Asian markets rose Tuesday with Shanghai fluctuating between positive and negative as bargain-buyers stepped in after the previous day’s rout but trading floors remained anxious as China’s deadly virus claimed more lives.

Investors tracked gains in Wall Street and Europe following last week’s rout, though focus remains on authorities’ efforts to contain an outbreak that has now infected 20,000 and killed more in mainland China than the SARS epidemic, which hammered Asian economies in 2003.

The virus has now spread to more than 20 countries and several others have imposed tough travel rules including banning flights to and from China, while the World Health Organization has declared a global health emergency.

Virus jolts China economy, forcing rethink on almost everything

China is preparing steps to adjust to a slower rate of economic growth as the coronavirus outbreak shows few signs of abating.

Officials are evaluating whether to soften the economic-growth target for 2020, while state-owned liquefied natural gas importers are considering declaring themselves unable to fulfill some obligations on cargo deliveries — known as force majeure — according to people familiar with the matter. And authorities in Beijing are hoping the U.S. will agree to some flexibility on pledges in their phase-one trade deal, people close to the situation said.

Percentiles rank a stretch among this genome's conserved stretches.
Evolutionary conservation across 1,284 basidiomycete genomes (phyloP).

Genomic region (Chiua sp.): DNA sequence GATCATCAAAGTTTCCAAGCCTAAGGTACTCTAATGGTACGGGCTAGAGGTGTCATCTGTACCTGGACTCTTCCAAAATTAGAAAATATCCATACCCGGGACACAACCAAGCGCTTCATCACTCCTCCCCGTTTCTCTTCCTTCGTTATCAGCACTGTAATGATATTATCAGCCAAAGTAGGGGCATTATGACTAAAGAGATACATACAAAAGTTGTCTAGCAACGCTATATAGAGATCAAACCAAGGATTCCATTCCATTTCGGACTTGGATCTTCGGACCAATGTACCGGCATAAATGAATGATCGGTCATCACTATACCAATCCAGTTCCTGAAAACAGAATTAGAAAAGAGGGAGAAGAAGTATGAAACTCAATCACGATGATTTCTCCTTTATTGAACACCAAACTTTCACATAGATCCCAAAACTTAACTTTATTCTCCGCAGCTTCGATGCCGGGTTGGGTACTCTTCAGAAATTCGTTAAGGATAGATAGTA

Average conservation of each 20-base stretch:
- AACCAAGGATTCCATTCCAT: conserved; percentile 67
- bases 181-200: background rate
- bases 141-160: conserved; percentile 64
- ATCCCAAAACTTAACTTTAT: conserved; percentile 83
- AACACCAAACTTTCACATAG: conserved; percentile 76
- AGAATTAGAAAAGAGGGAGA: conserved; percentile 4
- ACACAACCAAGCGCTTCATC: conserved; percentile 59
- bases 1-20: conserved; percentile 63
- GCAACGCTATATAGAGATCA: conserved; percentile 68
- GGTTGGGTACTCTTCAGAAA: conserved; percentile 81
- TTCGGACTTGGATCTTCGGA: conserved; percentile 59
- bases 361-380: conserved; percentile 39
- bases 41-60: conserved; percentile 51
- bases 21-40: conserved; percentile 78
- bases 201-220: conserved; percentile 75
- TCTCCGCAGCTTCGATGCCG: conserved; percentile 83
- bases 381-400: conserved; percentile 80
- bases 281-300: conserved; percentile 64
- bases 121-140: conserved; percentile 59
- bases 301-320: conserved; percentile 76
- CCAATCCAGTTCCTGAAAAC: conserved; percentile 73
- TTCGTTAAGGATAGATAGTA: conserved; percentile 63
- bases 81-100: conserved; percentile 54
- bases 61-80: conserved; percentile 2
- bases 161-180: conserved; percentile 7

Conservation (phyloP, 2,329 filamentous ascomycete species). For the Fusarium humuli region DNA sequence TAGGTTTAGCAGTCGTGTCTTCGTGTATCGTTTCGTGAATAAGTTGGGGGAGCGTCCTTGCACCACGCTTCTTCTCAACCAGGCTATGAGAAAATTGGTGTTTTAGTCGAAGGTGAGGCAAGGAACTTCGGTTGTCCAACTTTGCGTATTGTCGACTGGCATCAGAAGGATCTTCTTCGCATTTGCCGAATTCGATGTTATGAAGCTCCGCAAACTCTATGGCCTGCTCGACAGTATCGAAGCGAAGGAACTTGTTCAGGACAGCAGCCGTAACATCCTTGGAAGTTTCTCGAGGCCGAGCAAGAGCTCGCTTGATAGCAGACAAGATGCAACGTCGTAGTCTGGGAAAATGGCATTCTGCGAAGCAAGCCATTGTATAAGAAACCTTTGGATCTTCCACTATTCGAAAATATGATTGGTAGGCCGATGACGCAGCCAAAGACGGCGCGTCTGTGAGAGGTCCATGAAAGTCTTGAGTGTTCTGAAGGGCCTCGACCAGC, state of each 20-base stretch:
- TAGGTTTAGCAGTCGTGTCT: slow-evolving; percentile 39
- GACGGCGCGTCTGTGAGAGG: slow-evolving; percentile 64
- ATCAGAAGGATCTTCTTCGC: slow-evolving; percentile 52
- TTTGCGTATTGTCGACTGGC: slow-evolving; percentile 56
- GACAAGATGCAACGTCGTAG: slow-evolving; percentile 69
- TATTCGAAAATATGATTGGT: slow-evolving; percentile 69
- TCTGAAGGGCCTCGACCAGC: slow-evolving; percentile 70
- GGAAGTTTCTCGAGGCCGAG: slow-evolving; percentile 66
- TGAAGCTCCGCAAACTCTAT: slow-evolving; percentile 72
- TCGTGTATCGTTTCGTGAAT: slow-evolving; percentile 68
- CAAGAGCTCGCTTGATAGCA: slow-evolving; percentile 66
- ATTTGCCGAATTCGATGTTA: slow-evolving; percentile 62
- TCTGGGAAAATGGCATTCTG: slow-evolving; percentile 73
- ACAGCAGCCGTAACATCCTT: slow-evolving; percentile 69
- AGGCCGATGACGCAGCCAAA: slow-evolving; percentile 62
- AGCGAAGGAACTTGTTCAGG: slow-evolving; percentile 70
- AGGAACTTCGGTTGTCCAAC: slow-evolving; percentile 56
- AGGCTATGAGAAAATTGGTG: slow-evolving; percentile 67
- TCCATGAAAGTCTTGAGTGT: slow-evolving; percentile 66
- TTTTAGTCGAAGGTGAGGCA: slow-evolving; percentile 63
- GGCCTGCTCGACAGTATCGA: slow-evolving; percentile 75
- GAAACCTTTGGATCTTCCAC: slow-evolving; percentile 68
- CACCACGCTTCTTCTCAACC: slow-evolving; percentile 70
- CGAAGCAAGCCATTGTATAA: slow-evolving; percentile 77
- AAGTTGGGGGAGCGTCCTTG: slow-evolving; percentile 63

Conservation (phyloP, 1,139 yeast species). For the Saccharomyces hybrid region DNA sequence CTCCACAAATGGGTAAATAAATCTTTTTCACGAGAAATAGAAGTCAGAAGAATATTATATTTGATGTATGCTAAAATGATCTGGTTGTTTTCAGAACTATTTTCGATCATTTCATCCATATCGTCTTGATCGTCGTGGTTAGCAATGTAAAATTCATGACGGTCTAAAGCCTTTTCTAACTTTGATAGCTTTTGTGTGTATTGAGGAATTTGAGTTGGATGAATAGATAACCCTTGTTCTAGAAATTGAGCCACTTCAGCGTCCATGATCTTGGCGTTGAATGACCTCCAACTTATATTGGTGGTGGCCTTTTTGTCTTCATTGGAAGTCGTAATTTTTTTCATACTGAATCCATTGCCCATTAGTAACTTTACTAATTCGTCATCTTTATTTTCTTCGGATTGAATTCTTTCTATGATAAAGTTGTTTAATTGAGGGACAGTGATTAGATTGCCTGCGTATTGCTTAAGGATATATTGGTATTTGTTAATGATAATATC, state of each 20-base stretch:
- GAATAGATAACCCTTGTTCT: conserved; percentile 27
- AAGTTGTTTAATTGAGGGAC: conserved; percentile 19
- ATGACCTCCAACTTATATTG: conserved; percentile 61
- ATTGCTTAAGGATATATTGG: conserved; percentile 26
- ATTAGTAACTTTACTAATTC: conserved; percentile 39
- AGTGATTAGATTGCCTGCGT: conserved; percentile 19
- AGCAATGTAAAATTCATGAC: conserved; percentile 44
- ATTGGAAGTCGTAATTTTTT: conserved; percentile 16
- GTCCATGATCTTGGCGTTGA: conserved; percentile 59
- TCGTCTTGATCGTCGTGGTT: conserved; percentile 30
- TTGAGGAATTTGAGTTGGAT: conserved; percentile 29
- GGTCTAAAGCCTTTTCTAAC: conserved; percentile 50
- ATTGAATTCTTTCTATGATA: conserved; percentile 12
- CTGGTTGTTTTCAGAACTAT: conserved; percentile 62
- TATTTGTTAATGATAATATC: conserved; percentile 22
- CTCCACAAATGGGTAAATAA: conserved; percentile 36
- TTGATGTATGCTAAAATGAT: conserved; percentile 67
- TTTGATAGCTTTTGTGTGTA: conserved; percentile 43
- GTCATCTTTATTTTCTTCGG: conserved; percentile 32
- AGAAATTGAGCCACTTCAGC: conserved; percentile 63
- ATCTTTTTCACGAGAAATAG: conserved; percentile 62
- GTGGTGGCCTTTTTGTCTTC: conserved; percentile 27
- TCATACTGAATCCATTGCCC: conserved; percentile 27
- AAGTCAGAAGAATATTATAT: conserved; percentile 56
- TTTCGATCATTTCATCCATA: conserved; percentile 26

Two-thirds of the Chinese economy will remain closed this week as several provinces took the extraordinary step of extending the Lunar New Year holiday to help curb the spread of the disease that’s claimed 425 lives, with 20,438 confirmed cases, mostly in Hubei.

Australia eyes second flight from Wuhan as evacuees arrive on Christmas Island

Australia may arrange a second evacuation flight out of China’s Wuhan city, the epicentre of the coronavirus, after a first plane load of its citizens arrived on Christmas Island in the Indian Ocean, Prime Minister Scott Morrison said on Tuesday.



Some 241 passengers on the initial flight will be quarantined for two weeks on the remote Australia-run island, about 1,400 km (870 miles) northwest of mainland Australia.